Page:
Tag Archives: benefit plans

Dollar Limits on Compensation and Benefits Announced

The Internal Revenue Service has announced the 2017 cost-of-living adjustments for various limits affecting employee benefit plans with very little change. The more common limits are detailed below for both 2016 and 2017.

2017

2016

401(k) & 403(b) Elective Deferrals

$18,000

$18,000

Catch-Up Contribution for Participants Age 50 and above

$6,000

$6,000

Defined Contribution Plans-IRC 415 (Including SEP and Keogh Plans)

$54,000

$53,000

Maximum Benefit for Defined Benefit Plans *This is not the maximum contribution, it is the maximum benefit that can be funded.

$215,000

$210,000

SIMPLE Retirement Plans Elective Deferrals

$12,500

$12,500

Catch-Up Contribution for Participants Age 50 and above

$3,000

$3,000

Maximum Annual Compensation for Determining Contributions and Benefits

$270,000

$265,000

Compensation Limit for Key Employee Determination

$175,000

$170,000

Compensation Limit for Highly Compensated Determination

$120,000

$120,000

IRA Contributions

$5,500

$5,500

IRA Catch-Up Contribution

$1,000

$1,000

 

A detailed listing of all the adjusted limitations can be found here.

For questions about how these limits apply to you, please contact Aronson’s Compensation and Benefits Practice Director, Mark Flanagan at 301.231.6257.

 

Significant Changes to Form 5500 Proposed

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The Internal Revenue Service “IRS”, the Department of Labor “DOL” and the Pension Benefit Guaranty Corporation “PBGC” (the agencies) recently proposed significant changes to the Form 5500 requirements for employer sponsored benefit plans. If approved, the changes would be the most significant since implementing the EFAST2 electronic filing system in 2009. As such, the filing system has allowed for easier data collection leaving the agencies anxious to obtain more robust data from plan sponsors about their plans. While the new reporting requirements are scheduled to take effect for plan years beginning on or after January 1, 2019, employers, investment companies, custodians, record-keepers, third-party administrators, and trustees, etc. would be impacted by the new requirements, which could cause rollout delays.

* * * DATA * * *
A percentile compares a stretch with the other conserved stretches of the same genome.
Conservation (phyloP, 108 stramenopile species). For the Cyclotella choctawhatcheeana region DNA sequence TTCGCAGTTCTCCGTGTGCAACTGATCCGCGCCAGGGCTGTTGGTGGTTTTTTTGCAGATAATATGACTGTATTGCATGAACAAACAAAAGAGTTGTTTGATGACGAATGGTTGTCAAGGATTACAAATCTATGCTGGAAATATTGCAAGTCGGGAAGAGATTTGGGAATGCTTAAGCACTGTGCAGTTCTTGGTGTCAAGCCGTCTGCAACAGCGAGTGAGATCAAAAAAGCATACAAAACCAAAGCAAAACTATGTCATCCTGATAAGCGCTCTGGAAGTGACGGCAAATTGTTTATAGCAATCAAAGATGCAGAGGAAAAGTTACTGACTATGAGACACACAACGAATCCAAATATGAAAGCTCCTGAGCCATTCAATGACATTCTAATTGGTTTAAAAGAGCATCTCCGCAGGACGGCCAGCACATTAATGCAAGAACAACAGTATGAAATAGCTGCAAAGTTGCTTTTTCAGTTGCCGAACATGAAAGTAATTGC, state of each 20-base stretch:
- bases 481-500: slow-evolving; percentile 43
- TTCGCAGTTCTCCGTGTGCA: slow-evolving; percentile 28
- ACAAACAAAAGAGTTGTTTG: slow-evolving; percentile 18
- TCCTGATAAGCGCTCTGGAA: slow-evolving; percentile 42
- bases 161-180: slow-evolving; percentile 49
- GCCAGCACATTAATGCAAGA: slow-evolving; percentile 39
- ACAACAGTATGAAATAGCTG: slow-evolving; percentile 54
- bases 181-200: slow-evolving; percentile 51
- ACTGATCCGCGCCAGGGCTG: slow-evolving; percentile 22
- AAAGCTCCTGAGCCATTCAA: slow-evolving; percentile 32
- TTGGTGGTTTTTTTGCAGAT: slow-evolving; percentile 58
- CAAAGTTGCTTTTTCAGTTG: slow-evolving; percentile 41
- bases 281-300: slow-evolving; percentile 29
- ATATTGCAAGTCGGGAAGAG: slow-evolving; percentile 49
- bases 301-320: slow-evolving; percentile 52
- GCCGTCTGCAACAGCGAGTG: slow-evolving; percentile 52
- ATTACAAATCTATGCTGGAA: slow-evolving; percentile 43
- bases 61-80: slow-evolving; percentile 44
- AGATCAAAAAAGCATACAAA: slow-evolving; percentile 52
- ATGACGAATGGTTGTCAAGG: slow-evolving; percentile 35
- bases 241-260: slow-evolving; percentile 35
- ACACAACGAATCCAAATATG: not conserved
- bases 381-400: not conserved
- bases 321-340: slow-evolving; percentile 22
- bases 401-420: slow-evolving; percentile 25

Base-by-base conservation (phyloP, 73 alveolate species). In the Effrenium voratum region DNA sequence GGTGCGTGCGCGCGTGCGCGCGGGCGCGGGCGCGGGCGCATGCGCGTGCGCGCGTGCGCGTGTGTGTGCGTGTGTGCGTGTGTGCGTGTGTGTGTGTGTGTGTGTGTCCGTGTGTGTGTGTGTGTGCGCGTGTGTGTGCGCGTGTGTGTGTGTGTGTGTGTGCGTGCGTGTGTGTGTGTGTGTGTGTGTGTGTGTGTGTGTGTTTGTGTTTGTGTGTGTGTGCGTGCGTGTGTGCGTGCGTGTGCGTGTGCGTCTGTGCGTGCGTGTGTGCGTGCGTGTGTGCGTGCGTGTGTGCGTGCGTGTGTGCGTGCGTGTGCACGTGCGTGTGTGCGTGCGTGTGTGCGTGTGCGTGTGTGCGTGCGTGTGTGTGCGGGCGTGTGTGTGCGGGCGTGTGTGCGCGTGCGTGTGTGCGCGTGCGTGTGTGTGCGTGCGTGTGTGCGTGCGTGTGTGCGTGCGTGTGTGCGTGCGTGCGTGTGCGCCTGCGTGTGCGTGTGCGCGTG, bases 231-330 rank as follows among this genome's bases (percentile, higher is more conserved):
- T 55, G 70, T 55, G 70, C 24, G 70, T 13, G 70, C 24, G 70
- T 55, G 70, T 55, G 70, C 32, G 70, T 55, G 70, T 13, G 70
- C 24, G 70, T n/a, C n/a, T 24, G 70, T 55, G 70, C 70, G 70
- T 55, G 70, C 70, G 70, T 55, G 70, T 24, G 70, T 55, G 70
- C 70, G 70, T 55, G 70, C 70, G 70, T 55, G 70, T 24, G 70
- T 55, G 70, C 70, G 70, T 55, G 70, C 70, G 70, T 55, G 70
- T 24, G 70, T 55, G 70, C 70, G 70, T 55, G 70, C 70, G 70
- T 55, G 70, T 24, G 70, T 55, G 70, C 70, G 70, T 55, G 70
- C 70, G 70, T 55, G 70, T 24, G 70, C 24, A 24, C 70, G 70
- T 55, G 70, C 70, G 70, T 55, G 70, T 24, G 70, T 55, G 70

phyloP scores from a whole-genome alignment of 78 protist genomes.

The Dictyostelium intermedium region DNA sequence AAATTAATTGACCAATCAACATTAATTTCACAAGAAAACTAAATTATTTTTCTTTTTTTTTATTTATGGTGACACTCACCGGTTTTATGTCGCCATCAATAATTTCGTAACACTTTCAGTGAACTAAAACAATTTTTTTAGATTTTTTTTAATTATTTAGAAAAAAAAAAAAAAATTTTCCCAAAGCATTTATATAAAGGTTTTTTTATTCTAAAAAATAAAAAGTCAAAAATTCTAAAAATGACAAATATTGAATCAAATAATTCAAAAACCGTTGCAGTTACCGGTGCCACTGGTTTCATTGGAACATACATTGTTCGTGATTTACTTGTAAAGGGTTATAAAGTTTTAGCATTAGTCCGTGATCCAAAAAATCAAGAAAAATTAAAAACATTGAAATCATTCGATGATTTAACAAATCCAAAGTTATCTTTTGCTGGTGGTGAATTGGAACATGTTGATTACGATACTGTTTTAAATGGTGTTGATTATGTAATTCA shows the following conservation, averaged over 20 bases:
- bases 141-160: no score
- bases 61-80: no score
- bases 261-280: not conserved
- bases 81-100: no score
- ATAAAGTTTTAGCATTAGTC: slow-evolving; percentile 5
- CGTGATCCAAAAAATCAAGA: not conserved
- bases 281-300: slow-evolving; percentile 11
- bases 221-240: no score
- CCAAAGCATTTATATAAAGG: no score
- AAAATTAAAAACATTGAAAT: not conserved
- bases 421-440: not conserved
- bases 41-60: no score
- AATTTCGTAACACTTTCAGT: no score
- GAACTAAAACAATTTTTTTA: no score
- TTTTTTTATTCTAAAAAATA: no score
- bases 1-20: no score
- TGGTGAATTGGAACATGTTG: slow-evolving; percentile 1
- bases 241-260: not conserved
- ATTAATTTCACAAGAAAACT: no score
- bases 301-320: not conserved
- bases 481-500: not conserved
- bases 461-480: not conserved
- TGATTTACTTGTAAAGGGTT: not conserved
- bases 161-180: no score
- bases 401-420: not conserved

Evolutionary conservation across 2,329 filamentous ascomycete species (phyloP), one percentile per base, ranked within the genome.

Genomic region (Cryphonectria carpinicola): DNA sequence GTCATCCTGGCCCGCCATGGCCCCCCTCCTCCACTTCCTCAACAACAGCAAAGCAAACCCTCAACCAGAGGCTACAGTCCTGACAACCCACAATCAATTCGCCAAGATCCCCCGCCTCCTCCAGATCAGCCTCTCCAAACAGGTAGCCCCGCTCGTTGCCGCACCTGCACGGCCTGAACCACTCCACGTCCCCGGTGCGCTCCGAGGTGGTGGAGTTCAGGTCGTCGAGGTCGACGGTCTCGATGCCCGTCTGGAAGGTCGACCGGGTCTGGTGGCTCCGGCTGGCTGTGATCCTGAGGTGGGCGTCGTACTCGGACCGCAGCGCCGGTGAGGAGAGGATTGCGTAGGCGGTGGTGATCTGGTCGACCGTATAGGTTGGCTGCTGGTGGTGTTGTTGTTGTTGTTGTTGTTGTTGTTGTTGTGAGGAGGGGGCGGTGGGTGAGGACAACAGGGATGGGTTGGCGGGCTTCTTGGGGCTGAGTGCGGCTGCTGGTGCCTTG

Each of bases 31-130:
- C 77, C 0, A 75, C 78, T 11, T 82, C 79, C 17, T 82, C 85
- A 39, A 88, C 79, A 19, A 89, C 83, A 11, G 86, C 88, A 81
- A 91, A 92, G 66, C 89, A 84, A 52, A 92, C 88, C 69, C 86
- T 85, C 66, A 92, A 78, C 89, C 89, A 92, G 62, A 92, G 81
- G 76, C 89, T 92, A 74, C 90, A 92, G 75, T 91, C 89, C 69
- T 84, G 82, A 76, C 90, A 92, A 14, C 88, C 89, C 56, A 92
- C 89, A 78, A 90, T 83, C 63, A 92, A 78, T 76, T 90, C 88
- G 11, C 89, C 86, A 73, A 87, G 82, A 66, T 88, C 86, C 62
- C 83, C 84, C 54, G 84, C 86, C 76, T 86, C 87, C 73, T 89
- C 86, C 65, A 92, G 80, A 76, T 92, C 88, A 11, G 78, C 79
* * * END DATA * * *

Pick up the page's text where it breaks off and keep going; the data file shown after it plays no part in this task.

The changes are quite ambitious and clearly reflect the agencies’ desire for additional and more valuable data in the areas of concern. The proposed changes focus on the following areas:

Plan investments

There is continued sentiment that many plans include high-risk, hard to value assets. Proposed modifications to the Schedule H Financial Information, would disclose the assets that create the greatest concern. New information would be gathered on derivatives, limited partnerships, private equity and hedge funds.

Service provider fees and expenses

Fees paid by plan participants continue to be a huge focus, along with continued frustration from the agencies as to how these amounts are being reported via the current Form structure. Additional reporting would be required on the Schedule H, while the  Schedule C Service Provider Information, would be modified to more closely align with the 408(b)(2) indirect compensation reporting for covered service providers. Schedule C reporting would also be required for small retirement and welfare benefit plans along with additional new inquires on the Form.

Information on plan operation and compliance

The 2015 Forms included several new questions focused on plan provisions and testing. Shortly after being released, the agencies relented and eliminated the requirement that these questions be answered. It is not clear at this point when answers to these questions will be required, but they remain a reminder of just how much new information the agencies can obtain. The additional proposed compliance questions revolve around other plan administration areas, including service provider compensation, uncashed checks, default investment alternatives and participant disclosures.

New and enhanced reporting requirements for employer sponsored healthcare arrangements